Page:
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Wednesday, 8 May 1985
Page: 1833


Mr CADMAN —My question is addressed to the Minister for Social Security. Is it the case that, as of 4 April 1985, 1,286 applications had been received under the hardship provisions of the assets test but only 24 applications had been granted? Given the harshness manifested in these figures, what does the Minister intend to do about this matter?


Mr HOWE —I thank the honourable member for his question. I suppose one conclusion to be drawn from that is that if those figures are correct-I do not have them with me-there are a large number of people who, having applied under the hardship provisions, clearly fall outside the guidelines in relation to the assets test. To apply under the hardship provisions is not necessarily any evidence at all that people are in such a situation that they require to be paid a full pension by the Government. I am aware of a number of people who have applied under the provisions and who have very substantial assets, some well over the limit with assets in the order of $200,000 to $300,000. Of course the hardship provisions are there to ensure that people who are unable to achieve an income from an asset for very good reasons are treated sympathetically. There is no suggestion-I want to nail this allegation as strongly as I possibly can-and there has never been any suggestion that in the administration by this Government of the assets test it is seeking to force people in any sense to sell their homes. That is the reason the assets test excluded the home and curtilage from the very beginning. That is the reason that, apart from the hardship provisions and the review processes, designed to ensure that there is an objective determination of hardship, the loans scheme was introduced as part of the assets test scheme.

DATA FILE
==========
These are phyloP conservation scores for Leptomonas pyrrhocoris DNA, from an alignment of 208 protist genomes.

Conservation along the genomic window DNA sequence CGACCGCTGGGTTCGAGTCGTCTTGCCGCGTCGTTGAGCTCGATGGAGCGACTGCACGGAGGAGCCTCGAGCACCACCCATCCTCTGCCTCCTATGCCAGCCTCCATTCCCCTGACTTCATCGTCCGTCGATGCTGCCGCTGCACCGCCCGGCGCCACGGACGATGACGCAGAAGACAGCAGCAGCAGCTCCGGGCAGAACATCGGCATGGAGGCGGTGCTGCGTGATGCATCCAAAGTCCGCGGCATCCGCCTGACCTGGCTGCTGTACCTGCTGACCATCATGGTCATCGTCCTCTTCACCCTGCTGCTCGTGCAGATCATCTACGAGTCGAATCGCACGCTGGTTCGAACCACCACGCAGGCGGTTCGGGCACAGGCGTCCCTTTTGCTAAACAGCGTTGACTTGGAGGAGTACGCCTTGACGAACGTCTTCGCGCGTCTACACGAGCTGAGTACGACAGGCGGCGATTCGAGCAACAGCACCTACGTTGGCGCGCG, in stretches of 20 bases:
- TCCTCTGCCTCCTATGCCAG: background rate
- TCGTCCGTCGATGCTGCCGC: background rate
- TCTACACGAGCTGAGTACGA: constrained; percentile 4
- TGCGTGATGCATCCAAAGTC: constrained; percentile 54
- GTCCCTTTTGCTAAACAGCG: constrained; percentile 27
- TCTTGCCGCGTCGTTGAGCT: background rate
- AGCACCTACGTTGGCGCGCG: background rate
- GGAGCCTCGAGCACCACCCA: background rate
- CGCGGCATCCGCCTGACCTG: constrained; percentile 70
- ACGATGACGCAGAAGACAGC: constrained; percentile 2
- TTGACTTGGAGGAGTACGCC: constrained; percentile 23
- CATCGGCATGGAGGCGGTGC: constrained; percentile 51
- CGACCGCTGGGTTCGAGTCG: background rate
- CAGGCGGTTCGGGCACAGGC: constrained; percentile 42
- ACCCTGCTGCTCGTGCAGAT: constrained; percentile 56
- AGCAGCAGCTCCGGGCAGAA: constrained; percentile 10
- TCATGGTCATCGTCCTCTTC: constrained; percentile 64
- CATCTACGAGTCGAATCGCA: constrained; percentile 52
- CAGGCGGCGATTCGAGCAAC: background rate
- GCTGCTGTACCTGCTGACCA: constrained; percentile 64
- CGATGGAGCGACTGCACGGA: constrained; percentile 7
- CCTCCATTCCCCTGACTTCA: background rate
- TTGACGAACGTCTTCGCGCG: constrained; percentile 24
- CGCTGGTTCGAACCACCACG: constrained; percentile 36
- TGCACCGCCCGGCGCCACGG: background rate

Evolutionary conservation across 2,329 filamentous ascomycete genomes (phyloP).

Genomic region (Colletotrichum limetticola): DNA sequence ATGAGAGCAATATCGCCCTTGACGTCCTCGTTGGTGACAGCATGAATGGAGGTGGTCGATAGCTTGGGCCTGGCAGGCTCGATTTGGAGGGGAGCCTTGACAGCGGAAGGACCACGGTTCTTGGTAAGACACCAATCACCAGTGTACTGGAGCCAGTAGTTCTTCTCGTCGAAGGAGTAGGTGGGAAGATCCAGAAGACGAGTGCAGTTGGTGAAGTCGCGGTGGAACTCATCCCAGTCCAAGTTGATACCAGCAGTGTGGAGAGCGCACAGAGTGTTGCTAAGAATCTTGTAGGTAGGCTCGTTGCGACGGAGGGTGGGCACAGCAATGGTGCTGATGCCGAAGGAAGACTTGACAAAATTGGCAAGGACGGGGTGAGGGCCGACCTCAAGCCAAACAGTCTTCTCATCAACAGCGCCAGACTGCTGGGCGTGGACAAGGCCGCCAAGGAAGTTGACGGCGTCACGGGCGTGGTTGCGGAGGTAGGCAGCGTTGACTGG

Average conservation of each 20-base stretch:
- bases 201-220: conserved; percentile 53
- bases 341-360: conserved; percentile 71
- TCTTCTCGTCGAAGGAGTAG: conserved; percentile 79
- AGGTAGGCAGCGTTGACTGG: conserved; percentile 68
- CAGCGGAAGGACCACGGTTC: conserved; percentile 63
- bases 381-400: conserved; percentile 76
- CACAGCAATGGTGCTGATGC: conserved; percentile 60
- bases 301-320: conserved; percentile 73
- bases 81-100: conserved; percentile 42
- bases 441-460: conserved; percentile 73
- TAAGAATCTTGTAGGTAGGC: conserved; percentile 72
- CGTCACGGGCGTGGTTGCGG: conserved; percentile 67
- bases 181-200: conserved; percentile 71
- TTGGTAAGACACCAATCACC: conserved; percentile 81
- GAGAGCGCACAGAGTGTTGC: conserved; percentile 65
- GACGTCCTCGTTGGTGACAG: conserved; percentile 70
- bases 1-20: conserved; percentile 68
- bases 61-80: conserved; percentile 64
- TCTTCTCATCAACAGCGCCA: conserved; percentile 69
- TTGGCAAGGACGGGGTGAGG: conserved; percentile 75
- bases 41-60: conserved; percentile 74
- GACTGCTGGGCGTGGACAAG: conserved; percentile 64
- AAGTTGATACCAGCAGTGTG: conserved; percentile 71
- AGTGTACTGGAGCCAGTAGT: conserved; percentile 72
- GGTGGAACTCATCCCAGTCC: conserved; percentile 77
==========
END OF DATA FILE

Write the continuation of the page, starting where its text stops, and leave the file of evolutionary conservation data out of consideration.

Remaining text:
I draw attention to one aspect of the loans scheme which seems to me to be extraordinarily generous. A great deal of the complaints that have been made about the assets test have not come from aged people but from children and dependants-indeed, future beneficiaries of the estates of pensioners. It is part of the provisions of the loans scheme-


Mr Dobie —Not true.


Mr HOWE —If the honourable member listens, he might learn something. It is part of the provisions of the loans scheme that, when the Government recovers the money advanced by way of loan following the death of a pensioner, an amount of $100,000 is not recovered as part of that process. It seems to me that in many of the circumstances about which there has been the greatest amount of bleating, involving very aged people, the loans scheme is a very appropriate means to ensure that people do not suffer any disadvantage and that they are not put in the position of not receiving their pensions. If some Opposition members who show so much apparent concern in this place were to draw attention to the operation of the scheme in certain circumstances it would be useful and would assist to resolve many of the problems that no doubt exist for many people.